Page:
The keyword for LCD TV manufacturers in 2006 has been "enlarging" screen size. Prices in the best-selling 32"-37" range continue to fall, putting pressure on profit margins. Thus, the larger the panel size, typically the bigger the margin, and so at least in the short-term avoiding a dreaded price war. The theme for manufacturers is "value-added." In addition to larger, better quality displays, expect to see better surround sound equipped TVs as well as more connectivity options and branded component offerings.
The problem in Japan is whether consumers will embrace 40+ inch screens. It's not only a price issue, it's also a matter of space given that dwelling sizes are comparatively smaller than in the U.S. As of August, 40+ inch LCD TVs made up less than 10% of the Japanese market with 32 and 37" only recently surpassing 30-inch and under LCD TVs, with both in the upper 40% range.
Now, let's focus on the heated battle between relative latecomer Sony and the more entrenched Sharp. Sony introduced its new Bravia LCDs last October and from the start dominated sales in the largest screen sizes of 40+ inches. Sharp hurt itself by only having one model in that size range. Sony's market share in this segment exploded from around 10% all the way to 70+ percent by May, ahead of the World Cup Soccer tournament that began in June. Sharp meanwhile took a direct hit and saw its 70+ percent market share bottom out at around 25% in May and currently is now at around 30% (Sony is at about 65%). Toshiba (OTCPK:TOSBF) and Victor (majority owned by Matsushita Electric Industrial (MC)) are minor players. BCN didn't discuss Panasonic, Matsushita's leading consumer brand.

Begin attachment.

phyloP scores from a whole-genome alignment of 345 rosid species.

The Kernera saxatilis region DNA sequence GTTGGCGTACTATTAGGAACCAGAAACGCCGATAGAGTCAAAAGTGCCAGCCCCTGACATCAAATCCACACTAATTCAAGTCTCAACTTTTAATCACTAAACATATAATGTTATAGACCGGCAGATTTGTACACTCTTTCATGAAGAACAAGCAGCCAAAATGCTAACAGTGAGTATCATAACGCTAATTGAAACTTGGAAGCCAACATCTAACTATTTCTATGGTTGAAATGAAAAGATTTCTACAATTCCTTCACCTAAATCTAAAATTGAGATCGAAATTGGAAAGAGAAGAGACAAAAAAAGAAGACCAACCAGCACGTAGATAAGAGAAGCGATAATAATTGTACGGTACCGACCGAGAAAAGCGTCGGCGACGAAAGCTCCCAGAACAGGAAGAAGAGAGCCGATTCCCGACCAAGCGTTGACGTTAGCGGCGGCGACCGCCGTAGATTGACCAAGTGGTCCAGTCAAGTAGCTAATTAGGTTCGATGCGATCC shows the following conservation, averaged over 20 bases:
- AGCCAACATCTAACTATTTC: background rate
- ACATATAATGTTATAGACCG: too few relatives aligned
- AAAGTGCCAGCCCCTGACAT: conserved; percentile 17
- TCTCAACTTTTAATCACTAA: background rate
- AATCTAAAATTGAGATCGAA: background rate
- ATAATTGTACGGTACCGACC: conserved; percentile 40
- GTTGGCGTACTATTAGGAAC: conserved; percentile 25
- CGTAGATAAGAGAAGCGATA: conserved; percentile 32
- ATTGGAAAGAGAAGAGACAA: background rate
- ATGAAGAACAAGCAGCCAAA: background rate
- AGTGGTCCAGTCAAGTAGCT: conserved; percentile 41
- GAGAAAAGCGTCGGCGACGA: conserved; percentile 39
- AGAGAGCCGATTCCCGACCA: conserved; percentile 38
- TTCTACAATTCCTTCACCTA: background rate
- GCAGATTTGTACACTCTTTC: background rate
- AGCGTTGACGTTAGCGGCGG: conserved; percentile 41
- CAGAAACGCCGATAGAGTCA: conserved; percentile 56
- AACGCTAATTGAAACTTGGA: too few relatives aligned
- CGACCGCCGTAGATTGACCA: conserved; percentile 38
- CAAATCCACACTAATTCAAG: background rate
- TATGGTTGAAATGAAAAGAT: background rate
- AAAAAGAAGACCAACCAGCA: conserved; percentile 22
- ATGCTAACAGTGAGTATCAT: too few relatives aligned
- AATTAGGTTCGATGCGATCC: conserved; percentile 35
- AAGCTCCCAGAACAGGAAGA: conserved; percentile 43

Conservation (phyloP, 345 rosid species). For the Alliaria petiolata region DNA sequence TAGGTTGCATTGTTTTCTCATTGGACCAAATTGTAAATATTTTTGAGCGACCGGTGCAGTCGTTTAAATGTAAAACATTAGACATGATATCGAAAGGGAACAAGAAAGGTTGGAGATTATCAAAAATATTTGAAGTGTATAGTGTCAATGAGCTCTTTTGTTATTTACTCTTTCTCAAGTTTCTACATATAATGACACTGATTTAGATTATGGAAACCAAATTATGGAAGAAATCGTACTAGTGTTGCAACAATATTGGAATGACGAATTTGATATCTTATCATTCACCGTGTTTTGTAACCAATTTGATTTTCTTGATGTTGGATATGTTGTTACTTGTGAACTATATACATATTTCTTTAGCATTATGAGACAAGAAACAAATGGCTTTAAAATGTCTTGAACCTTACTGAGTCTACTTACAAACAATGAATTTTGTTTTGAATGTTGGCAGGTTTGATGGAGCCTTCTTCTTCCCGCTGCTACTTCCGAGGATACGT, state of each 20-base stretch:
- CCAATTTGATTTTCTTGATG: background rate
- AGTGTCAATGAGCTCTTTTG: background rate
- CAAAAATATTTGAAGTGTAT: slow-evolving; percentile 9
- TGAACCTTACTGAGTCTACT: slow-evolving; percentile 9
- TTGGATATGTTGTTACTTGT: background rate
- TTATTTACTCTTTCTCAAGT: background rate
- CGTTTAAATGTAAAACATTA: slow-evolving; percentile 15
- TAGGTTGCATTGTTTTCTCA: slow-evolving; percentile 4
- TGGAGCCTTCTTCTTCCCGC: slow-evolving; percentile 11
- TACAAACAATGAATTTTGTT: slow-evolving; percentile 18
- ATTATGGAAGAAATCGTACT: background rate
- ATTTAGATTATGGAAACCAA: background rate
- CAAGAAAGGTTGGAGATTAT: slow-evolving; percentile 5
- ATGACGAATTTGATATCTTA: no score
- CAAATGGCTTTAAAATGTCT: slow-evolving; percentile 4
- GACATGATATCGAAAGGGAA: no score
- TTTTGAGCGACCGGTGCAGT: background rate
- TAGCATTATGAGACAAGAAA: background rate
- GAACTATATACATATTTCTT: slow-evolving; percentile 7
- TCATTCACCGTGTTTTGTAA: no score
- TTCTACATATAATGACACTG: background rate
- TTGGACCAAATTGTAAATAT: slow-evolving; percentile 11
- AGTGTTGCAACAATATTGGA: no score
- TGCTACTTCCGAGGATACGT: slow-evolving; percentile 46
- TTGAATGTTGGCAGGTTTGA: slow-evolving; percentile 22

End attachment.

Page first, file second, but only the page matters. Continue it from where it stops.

In a separate report, the latest data compiled by BCN through the 20th of this month shows Sharp still maintains a sizable lead in the overall LCD TV market in Japan against Sony with its market share at 49.4% (versus 51.0% last month) compared to Sony's 23.8% (+1.3% m-o-m). Matsushita came in third at 12.2% for 0.8% month-over-month increase. Note however that Sharp still lost ground, about 1.6%, seemingly to Sony.
For this coming holiday shopping season Sony is offering 7 new models among its X, V and S series LCD TVs. 'X' is its highest quality, largest sized -- up to 52" -- and most expensive at 450,000 to 800,000 yen ($3,800 - $6,800). The V and S series go up to 46" priced at between 400,000 to 500,000 yen ($3,400 - $4,300) and 350,000 to 450,000 yen ($3,000 - $3,800), respectively. Sony plans a near simultaneous global launch between October and November.
Sharp launched its Kameyama 2 panel facility earlier-than-planned in August in order to expand capacity in the 40+ inch range. Its new 52" model will sell for about 600,000 yen ($5,100), its 46" model at around 500,000 yen ($4,300), and its 42" model at about 450,000 yen ($3,800). Its new models go on sale in October both in the U.S. and Japan. Sharp says it is working on improving its image and brand recognition overseas.
DisplaySearch's Q2 data shows Sharp fell to third-place globally in terms of LCD TV units sold. Sony remained in the first spot followed by Samsung in second. On a revenue share basis Sharp fell to the fourth spot as Philips/Magnavox moved into third and Sony and Samsung maintained their first and second place rankings, respectively.
For what it's worth, Sharp is designing and manufacturing mostly in-house -- specifically so in the 40+ inch range. Sony on other hand is partnered with South Korea's Samsung in a joint venture, effectively sharing the risks and rewards. Both Sharp and Sony have committed sizable capital and it's difficult to say which approach is better.
Be aware that LCD TV sales impact Sharp's earnings much more than Sony's, given the latter's conglomerate-like structure. That said, investors seem concerned about Sharp's necessity to commit more and more capital and urgency to both boost margins and expand market share. Sharp just announced a convertible bond sale totaling 200 billion yen ($1.7b), one of the largest in Japan in recent years.
The emphasis at Sharp seems more on boosting margins although adding to its market share is obviously a plus. Pay particular attention to how the high-end, larger-screen segment plays out because this is where the major players are shifting their resources and where margins are highest.
Disclosure: I do not own shares of any companies mentioned in this article.